I don’t consider myself to be a huge fan of Time’s Joe Klein. But he is a fairly accurate barometer of liberal media punditry and the chatterers have now noticed what we pointed out last week. Klein just wrote a post titled Populist Rage? …Never Mind:

So, yes, people are "angry" at Wall Street. They are also "angry" at Octomom. I wonder if the depth and quality of those two rages differ--or is this all just a television show? I mean, how many demonstrations, how many economic riots, have there been? There have been real free-for-alls, featuring real violence and bloodshed, in places like China, where the level of societal unfairness and desperation makes our own not-insignificant inequities seem like a workers' paradise. There used to be economic riots and marches here--back in the Great Depression, and further back in the populist era of the late 19th century. But none lately. There doesn't even seem to be significant movement in the polls, which are our own, latter-day way of marching on Washington…

But most of the anger we see and hear comes from people who are paid to be angry, on cue, on cable television--as opposed to people with actual grievances…

And, yes, to a certain extent some in the online Poutrage Club are either being paid for it (or, say, using manufactured outrage as part of their auditions to get on Cable TV and become paid well for it), but there’s also a “self-help book” flavor to much of it among that mostly white, male, $75,000-a-year average income crowd that now wanders the Internets looking for its next Poutrage-of-the-Week: “I am outraged, therefore I am part of the working class!”

Pshaw! How flattering!

And yet so much of it is based on their own prejudicial stereotypes of the working class, common in white college-educated circles, that we’re somehow uncontrollably angry: walking balls of rage waiting to be ignited... by their so-called leadership! In fact, the opposite is the case. It’s, rather, the ones that are wearing their caricature of anger and outrage like a new style of clothes who don’t have much practice (if any) being on the receiving end of the fundamental unfairness of capitalism.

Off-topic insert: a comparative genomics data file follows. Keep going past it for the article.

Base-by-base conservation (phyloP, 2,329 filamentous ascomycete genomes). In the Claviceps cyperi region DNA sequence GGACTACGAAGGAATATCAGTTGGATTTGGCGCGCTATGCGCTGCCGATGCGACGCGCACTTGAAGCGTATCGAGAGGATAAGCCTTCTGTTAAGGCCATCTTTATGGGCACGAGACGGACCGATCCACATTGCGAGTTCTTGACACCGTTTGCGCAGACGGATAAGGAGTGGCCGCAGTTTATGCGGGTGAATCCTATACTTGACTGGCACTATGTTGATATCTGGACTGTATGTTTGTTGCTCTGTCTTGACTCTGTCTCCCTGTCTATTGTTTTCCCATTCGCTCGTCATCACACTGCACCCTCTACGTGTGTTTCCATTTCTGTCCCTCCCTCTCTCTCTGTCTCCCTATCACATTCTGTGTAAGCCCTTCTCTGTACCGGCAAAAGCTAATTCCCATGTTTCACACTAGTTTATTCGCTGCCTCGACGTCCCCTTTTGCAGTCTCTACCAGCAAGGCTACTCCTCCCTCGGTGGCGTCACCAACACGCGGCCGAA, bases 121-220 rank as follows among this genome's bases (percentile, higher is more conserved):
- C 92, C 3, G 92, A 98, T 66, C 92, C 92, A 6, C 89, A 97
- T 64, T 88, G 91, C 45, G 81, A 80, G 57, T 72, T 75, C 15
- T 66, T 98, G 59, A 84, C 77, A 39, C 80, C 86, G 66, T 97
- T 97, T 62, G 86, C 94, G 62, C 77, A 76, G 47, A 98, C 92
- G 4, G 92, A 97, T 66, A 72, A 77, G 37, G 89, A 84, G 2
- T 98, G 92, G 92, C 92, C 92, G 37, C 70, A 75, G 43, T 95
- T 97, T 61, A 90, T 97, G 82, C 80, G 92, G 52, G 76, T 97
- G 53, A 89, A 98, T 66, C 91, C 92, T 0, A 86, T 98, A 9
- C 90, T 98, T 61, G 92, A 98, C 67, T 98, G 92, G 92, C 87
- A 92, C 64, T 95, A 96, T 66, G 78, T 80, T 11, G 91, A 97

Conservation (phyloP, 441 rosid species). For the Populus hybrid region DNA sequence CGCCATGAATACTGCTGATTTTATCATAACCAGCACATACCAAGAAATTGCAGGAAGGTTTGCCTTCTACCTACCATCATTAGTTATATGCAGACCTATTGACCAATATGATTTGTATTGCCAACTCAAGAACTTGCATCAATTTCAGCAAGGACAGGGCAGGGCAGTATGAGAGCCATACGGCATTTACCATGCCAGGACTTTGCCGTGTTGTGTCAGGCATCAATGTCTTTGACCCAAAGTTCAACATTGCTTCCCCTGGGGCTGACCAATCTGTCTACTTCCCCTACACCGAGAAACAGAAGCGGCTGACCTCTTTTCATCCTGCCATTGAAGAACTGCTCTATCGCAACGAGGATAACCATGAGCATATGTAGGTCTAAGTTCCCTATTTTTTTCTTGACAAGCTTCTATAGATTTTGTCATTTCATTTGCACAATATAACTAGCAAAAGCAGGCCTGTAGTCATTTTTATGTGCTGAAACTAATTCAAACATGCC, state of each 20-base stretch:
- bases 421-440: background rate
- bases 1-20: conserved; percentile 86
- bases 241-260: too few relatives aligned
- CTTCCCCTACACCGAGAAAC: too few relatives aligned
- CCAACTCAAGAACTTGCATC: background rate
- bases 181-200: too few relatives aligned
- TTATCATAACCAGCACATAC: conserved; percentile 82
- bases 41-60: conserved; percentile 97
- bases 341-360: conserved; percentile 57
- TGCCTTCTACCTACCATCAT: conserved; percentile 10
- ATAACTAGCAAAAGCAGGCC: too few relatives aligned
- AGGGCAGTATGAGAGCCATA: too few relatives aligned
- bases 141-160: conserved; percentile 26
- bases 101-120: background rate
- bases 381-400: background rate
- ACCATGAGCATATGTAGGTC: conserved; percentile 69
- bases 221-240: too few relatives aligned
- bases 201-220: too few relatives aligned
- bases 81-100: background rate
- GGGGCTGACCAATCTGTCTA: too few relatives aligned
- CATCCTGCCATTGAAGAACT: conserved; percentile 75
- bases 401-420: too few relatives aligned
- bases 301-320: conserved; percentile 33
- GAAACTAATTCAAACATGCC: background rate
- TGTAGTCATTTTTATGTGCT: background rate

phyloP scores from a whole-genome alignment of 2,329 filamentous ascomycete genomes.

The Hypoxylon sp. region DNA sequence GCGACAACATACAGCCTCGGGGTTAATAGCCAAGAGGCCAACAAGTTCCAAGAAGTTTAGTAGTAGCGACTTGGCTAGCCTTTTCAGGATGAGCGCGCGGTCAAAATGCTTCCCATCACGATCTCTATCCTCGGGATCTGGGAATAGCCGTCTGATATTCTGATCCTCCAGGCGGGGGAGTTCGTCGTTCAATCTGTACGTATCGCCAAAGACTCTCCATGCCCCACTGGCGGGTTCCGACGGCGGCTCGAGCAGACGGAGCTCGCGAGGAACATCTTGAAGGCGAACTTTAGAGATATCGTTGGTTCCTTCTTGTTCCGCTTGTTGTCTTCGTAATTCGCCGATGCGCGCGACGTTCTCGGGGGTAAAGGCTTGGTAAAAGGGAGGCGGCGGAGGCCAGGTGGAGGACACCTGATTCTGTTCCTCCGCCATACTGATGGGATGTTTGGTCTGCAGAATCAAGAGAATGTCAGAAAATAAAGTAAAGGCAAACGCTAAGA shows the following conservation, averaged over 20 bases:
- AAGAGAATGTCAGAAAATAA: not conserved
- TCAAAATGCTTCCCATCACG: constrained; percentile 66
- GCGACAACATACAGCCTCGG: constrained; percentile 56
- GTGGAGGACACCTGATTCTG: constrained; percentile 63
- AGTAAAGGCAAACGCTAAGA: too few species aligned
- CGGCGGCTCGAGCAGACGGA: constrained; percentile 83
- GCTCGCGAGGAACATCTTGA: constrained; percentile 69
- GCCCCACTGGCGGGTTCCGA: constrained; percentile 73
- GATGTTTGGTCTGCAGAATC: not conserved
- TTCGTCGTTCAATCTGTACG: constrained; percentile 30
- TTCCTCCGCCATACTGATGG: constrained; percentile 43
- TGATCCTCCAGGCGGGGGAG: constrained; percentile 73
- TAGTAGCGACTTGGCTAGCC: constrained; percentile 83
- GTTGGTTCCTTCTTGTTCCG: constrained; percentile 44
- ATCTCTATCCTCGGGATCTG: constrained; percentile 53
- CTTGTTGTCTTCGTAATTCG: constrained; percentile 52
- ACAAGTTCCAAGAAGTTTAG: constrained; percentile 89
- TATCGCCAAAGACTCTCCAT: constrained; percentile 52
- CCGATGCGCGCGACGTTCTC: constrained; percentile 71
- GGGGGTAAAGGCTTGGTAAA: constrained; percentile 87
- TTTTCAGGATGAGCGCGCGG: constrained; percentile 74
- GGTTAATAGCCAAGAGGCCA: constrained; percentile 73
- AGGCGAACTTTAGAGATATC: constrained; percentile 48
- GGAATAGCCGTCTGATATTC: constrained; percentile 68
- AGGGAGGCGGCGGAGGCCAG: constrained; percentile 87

I certainly don't intend to return the volley of class prejudice by lumping all college-educated whites earning $75,000 a year into that anger-as-fashion-statement camp. A few angry apples don't spoil the whole bunch, no!

Authentic anger knows all too well the dangers of “exploding head syndrome,” its impotence and its consequences, and therefore understands how to control and harness itself, based on experience. That’s why when the President says, as he did on 60 Minutes on Sunday, that “we can’t govern out of anger,” the increasingly diverse working class in the United States of America and elsewhere “gets” that on a profoundly informed level, whereas the white kids on poutrage seem to be viewing their new fetish as about their emotional needs, with apologies to Ginsberg, “looking for an angry fix.”



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About Al Giordano


Publisher, Narco News.

Reporting on the United States at The Field.